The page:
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Former regional journalist loses cancer battle aged 66

A journalist and author who started out as an editorial messenger on a regional daily has died of cancer aged 66.

David Sinclair joined the Northern Echo straight from school at the age of 16 before going on to a career in the national press and abroad.

Before heading to Fleet Street he also worked for the Sunday Sun, Newcastle, the Darlington and Stockton Times and the now-defunct Northern Despatch.

He died from cancer at his home near Canterbury on Friday 11 November.

When David began work as an editorial messenger at the Echo 50 years ago he earned £4 10s a week.

He was promoted to assistant sub-editor on the sports desk at evening paper The Despatch, before being made a junior reporter on the Darlington and Stockton Times.

Mike Amos, who retired as a columnist from the Northern Echo in September, said he briefly worked with David in 1965 at the Northern Despatch.

Said Mike: “When I began in the Northern Despatch in 1965, a wet-eared 18-year-old, Dave was doing show business and stuff and I was in awe of him.”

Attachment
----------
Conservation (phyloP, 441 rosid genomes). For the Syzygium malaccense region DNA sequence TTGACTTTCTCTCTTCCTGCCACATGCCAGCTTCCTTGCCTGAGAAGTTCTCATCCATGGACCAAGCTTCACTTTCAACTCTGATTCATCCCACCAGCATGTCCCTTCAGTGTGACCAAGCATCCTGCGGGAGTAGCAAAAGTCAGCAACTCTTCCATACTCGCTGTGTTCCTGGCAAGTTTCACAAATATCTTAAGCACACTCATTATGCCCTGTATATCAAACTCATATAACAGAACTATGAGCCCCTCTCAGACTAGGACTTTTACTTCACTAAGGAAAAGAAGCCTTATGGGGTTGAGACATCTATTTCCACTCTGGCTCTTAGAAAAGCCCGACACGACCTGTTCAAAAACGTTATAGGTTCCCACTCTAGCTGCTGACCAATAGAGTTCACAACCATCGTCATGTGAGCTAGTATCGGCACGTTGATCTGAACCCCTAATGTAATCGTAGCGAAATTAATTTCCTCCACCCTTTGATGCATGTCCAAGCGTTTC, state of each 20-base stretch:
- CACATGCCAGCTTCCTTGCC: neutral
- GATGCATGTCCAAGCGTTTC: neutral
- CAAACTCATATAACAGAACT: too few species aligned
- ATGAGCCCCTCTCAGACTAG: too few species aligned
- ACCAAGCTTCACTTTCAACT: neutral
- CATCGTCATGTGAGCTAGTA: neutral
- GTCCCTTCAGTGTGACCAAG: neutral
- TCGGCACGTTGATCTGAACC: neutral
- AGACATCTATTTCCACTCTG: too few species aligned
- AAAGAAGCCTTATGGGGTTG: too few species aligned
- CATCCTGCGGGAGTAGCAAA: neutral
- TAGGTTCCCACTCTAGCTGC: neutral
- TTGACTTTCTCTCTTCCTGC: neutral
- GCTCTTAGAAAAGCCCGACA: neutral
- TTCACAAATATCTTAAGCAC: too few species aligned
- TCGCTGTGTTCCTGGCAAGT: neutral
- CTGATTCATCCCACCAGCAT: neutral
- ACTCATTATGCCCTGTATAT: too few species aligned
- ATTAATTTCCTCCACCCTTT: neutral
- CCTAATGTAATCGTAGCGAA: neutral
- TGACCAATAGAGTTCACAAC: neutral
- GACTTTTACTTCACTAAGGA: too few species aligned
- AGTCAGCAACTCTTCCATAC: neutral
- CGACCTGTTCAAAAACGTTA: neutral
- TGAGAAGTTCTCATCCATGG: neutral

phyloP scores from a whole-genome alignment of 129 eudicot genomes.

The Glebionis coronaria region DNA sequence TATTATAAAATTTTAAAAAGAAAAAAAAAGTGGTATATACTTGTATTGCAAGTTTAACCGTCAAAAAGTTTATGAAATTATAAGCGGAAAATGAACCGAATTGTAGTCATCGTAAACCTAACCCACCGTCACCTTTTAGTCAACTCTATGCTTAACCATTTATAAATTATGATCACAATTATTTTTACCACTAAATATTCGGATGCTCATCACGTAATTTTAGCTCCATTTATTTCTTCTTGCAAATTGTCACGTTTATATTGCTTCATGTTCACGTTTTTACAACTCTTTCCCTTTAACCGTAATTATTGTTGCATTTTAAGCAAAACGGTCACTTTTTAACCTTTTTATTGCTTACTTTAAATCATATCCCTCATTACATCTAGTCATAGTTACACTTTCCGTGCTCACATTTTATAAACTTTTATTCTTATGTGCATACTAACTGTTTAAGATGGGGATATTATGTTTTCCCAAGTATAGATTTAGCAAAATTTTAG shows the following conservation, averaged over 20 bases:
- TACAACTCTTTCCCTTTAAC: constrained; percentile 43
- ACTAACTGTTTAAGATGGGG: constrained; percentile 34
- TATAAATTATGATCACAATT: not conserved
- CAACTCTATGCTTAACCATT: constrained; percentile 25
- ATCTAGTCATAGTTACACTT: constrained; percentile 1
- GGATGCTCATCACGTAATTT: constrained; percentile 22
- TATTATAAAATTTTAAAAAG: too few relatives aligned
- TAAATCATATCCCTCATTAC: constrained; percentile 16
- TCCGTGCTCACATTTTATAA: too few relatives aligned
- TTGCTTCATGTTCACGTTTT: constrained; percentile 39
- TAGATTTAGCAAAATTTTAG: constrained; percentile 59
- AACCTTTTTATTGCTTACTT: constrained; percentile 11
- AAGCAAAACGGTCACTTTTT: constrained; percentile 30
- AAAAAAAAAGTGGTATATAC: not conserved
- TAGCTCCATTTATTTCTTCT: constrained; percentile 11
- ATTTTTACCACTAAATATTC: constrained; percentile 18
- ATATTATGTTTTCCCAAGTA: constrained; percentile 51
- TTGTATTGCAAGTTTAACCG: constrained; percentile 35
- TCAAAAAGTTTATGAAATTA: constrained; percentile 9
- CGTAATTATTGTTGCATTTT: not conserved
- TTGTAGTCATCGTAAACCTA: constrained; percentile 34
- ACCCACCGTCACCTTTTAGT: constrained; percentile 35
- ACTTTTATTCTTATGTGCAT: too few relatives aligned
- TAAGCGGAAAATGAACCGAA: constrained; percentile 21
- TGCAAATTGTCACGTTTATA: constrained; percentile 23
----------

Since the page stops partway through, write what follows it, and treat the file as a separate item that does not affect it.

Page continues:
David went on to work as features editor for the Despatch and then chief sub-editor of the Sunday Sun before landing a job at The Sun after being recruited by Rupert Murdoch.

He went on to enjoy a 30-year national newspaper career, holding senior positions at The Sunday Times, the Times, the Sunday Telegraph and the Sunday Express, where he became deputy editor.

He also spent four years as editor of the Financial Mail on Sunday and spent many years working abroad and was a journalist at the Boston Globe, in the US. He was also involved in producing daily newspapers for UN conferences in Canada, Mexico and Brazil.

He wrote a number of books, including biographies of Edgar Allan Poe, the Queen Mother, Lord Snowdon, the Astor family and George V and George VI.

After writing a book called Shades of Green about the decline of the British countryside he was invited to join the Rural Economy Group of the House of Lords and became a commentator on rural and agricultural policy for the magazine Countryweek.

He is survived by his wife, Amber, children and grandchildren.